When he regained his composure, he said, “That is like the cobra working with the mongoose.” I’m not sure whom he deemed the cobra and whom the mongoose, but, in truth, he was pretty much on target.
Shipp, a Marietta native, was the longtime political editor of the Atlanta Journal-Constitution and a top-notch investigative reporter. There were a number of years when the six most dreaded words in the English language were, “Bill Shipp is on the phone.” He was like a bloodhound. When Shipp got on the scent of a story, he was hard to shake. A lack of modesty compels me to say that I was pretty hard to corner.
Bill Shipp left the paper in the late ’80s to start a weekly newsletter that was a must-read among politicians and business people as well as to write his own syndicated newspaper column that appeared in a number of papers around the state, with the Marietta Daily Journal as the flagship. But our sparring sessions were far from over.
When I moved from the corporate world to the Three Ring Circus that was the Olympics, Shipp devoted a major part of his weekly newsletter to the Atlanta Committee’s efforts to get the city ready for the 1996 Olympic Games. And I still heard those six dreaded words that Shipp was on the other line, eager and ready to grill me about some juicy rumor he had picked up that day.
As I mentioned previously, I accidentally backed into a career as a newspaper columnist when I wrote a guest editorial, savaging the city of Atlanta’s abysmal performance during the Olympic Games. This led to future opportunities to vent. As my screeds began to gain traction, a mutual friend suggested Bill Shipp might be interested in syndicating my column.
Bill Shipp? The guy responsible for the nervous tic in my eye every time the phone rang? He was, and he did, and thus the cobra and the mongoose morphed into columnist colleagues. Frankly, it was nice to be able to hear “Bill Shipp is on the line” and not hyperventilate.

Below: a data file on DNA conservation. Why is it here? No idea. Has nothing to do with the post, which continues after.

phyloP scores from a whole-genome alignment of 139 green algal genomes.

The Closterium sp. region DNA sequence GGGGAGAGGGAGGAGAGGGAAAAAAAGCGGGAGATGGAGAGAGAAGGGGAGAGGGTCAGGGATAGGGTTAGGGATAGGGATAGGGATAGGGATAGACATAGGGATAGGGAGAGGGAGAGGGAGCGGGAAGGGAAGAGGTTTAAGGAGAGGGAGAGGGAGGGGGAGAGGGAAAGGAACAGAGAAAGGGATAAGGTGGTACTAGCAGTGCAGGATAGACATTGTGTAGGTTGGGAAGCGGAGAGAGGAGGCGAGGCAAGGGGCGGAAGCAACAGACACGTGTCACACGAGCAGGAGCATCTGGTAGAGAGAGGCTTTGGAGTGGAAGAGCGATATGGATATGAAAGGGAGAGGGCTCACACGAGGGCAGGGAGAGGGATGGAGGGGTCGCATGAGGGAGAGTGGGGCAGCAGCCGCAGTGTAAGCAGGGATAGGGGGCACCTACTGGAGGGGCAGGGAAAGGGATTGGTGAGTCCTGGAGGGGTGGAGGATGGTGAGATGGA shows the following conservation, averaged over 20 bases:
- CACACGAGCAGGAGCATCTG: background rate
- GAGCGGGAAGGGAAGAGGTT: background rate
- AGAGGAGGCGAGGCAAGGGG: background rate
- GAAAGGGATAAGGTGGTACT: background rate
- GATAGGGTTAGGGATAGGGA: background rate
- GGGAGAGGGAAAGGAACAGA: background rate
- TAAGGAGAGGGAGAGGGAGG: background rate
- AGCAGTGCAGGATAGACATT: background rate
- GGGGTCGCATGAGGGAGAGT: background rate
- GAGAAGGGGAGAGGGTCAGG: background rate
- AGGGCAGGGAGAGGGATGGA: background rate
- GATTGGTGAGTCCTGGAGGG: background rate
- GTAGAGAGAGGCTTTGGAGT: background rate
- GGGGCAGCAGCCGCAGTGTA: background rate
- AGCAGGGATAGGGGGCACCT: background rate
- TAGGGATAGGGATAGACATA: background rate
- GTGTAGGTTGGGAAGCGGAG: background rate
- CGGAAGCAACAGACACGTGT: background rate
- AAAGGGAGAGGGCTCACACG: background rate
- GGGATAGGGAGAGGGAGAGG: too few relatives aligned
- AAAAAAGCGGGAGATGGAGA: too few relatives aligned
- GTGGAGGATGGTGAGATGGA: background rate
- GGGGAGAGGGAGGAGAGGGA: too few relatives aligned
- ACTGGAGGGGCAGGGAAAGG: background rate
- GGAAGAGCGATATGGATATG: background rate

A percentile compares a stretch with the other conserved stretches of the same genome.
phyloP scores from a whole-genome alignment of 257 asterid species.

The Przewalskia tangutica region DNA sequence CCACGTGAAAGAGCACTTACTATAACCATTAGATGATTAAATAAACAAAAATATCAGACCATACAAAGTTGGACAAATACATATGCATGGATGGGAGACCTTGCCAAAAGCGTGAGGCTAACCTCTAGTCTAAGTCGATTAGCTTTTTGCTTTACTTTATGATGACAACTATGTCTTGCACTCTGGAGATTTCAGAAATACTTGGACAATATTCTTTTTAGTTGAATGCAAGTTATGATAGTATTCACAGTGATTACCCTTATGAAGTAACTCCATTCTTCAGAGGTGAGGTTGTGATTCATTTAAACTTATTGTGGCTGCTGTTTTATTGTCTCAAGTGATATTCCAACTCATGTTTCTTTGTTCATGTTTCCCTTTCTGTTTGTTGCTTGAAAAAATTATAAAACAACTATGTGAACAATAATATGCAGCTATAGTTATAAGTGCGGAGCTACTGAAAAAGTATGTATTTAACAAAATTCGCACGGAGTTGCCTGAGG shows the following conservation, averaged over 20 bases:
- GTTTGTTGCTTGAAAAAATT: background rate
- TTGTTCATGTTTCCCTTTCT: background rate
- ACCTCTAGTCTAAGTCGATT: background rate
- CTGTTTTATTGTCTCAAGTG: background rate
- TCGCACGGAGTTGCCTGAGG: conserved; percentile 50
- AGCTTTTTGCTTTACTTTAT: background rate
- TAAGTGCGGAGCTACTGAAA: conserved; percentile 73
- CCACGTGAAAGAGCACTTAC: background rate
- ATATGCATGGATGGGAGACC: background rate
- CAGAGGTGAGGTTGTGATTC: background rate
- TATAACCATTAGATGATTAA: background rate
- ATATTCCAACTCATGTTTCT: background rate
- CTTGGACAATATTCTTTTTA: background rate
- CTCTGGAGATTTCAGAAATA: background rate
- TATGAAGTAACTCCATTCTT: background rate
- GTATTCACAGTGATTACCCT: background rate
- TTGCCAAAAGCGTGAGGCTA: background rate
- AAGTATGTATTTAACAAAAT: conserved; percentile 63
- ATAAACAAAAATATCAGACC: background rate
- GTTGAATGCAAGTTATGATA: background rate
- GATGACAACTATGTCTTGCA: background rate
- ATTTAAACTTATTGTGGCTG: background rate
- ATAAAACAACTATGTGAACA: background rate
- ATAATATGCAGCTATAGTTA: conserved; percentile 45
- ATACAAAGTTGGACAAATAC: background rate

A few years ago, Shipp decided to give up the grind of a weekly column along with his newsletter and his regular appearances on the popular “The Georgia Gang,” a weekly televised discussion of current events, but his reputation as one of the best to ever come down the journalistic pike remains as stellar as ever.
This Tuesday, the good folks at the Vinings Bank are honoring Bill Shipp on his 80th birthday. To show you what kind of impact the man has had on our state, Joe Daniell, the bank’s executive vice president and organizer of the fete, tells me attendees will include former governors and first ladies, media executives, business people, reporters, mayors, judges and one cobra (or mongoose. Take your pick.)
Most of those in attendance have experienced at one time or the other a well-placed barb or two — or more — from Shipp. But, whether we enjoyed it or not — and at the time it was an honor we could have done without — we knew he was just doing his job. And he did it superbly.
I have learned a lot from Bill Shipp. When we were on opposite sides of the fence, I learned to shoot straight with him even when my management would have preferred me not to do so. I learned that if I did, he would give me the benefit of the doubt because I had earned his trust and respect.
Unlike some in the business, he kept his word, too.
When I joined forces with him, I learned not to adhere to one particular ideology where readers know your predictable bias before they have finished the first paragraph. Shipp was tough on Democrats and Republicans, liberals and conservatives alike. He was never a cheerleader for any politician or any political persuasion. He thought you had sense enough to make up your own minds.
I plan to be at the festivities Tuesday and watch a bunch of important people heap plaudits on him. He’ll probably be embarrassed by the whole thing, but that’s what he gets for having influenced so many lives over so many years. I will particularly enjoy the day because I am pretty sure no one will come up during the luncheon and whisper in my ear, “Bill Shipp is on the line.”
You can reach Dick Yarbrough at firstname.lastname@example.org or P.O. Box 725373, Atlanta, Georgia 31139.